Last month I spoke at a Compass meeting about the need for a Progressive Alliance and outlined the policy terms which I thought should be of paramount importance. It was interesting that most people in the audience were in broad agreement with what I said. The obvious exceptions were two charmless individuals in Momentum T shirts. One of them described himself as the political education officer of Momentum (a term straight from soviet Russia!). He demanded to know why there was no Momentum speakers and was clearly dissatisfied with the answer that Momentum was part of the Labour Party and there were already a Labour MP and a Labour councillor speaking. They and two mates couldn’t see the need for an alliance but basically thought that the Corbyn way was the only way.

They are the people who will take over the Labour Party and then destroy it. Instead of being a broad church Labour will be a place of far left factions fighting to keep control of a rotting corpse of a Party whilst the needs of the poor get removed by a lack of political scrutiny, power and researched and practical options.

Whilst Labour continue to fight each other Tim Farron and the Lib Dems will continue to hold the Tories to account. Our 8 MPs are doing more at present than all the Labour MPs to try and challenge the Tories in the House and elsewhere.

Who knows how many Labour candidates there will be at next year’s elections and who will be fighting for them? Tomorrow is only a snapshot of a political process. Who knows what will be left when the tectonic plates keep shifting!?

 

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What now for South Africa?

zuma-jacob

Is Jacob Zuma currently the President of ANC and the Republic of South Africa now an electoral liability to his Party?

As readers of this Blog know I keep in regular touch with local government throughout Africa but especially with colleagues in Southern Africa. I do this because I was heavily involved 6 years ago in bringing together the Anglophone, Francophone and Lusophone communities which had drifted apart across Africa and healing a split which was destroying the unity of purpose for mayors throughout the continent.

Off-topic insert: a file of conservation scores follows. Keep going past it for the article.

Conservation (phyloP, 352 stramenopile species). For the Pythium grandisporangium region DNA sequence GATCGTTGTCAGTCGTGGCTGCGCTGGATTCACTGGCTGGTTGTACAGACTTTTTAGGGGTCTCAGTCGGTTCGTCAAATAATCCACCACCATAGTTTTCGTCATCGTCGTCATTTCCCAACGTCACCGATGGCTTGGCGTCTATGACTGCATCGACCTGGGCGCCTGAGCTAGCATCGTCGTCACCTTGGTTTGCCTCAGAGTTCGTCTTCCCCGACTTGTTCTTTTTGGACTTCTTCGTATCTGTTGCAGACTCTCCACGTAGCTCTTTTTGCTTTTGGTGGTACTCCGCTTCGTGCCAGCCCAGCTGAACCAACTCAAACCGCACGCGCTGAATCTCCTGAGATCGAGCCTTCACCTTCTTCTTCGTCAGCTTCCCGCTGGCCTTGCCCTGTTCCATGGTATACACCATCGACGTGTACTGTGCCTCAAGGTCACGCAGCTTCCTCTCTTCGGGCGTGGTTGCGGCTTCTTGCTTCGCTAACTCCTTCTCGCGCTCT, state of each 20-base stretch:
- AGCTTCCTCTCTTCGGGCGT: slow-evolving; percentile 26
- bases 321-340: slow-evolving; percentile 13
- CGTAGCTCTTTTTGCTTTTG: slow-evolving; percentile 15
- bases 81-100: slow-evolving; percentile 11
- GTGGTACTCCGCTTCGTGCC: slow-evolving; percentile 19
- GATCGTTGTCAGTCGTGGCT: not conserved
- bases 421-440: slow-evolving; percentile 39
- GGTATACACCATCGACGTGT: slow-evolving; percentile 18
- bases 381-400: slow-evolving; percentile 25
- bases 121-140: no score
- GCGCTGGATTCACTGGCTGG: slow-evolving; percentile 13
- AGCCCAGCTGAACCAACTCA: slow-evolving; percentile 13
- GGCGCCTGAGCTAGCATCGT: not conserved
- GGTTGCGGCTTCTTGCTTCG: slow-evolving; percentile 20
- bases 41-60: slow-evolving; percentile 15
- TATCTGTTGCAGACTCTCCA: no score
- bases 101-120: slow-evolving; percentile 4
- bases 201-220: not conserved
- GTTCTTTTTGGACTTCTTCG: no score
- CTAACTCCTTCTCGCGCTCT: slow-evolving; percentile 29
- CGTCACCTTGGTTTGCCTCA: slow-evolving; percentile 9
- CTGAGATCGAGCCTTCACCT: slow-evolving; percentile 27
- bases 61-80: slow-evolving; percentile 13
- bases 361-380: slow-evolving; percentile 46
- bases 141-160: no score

South Africa is a talking point throughout the continent. In the immediate aftermath to the first full mandate election there was a massive hope that South Africa would evolve into a truly international as a well as an African powerhouse. For the first few years this was buoyed up by the very real improvements made in governance and with the way that the Truth & Reconciliation Commission undertook its healing work.

But for the last 5/6 years there has been a growing sense of distress in South Africa and the continent as a whole that this early promise has not been fulfilled. No-one in South Africa expected that the rifts would be healed easily or that the massive disparities in wealth would be dealt within in a few years. But what last week’s local elections there showed us that there is huge discontent with the rate of progress. The ANC star has waned to its lowest level since the full franchise was grated. True it still gained 54% of the vote last week but this is its lowest vote ever and there are clear signs that this drift down will only accelerate.

In describing the problem the ANC and State President Jacob Zuma coined the phrase ‘thinking blacks’. It is an unbelievable phrase and in the hands of a white person would be clearly of racist intent but from Zuma cannot be. What he was describing even before the local elections was a new awareness of politics in the educated middle classes who were not voting on the lines of the old colonial struggle of the past but of the complex issues which face South Africa in the future. In the big Metropolitan areas only 4 still have majority ANC control. Cape Town has a full majority Democratic Alliance Council with 66% of the vote. Nelson Mandela Bay, Tshwane/Pretoria and Johannesburg have strong DA presences with DA leading in Nelson Mandela Bay and Tshwane.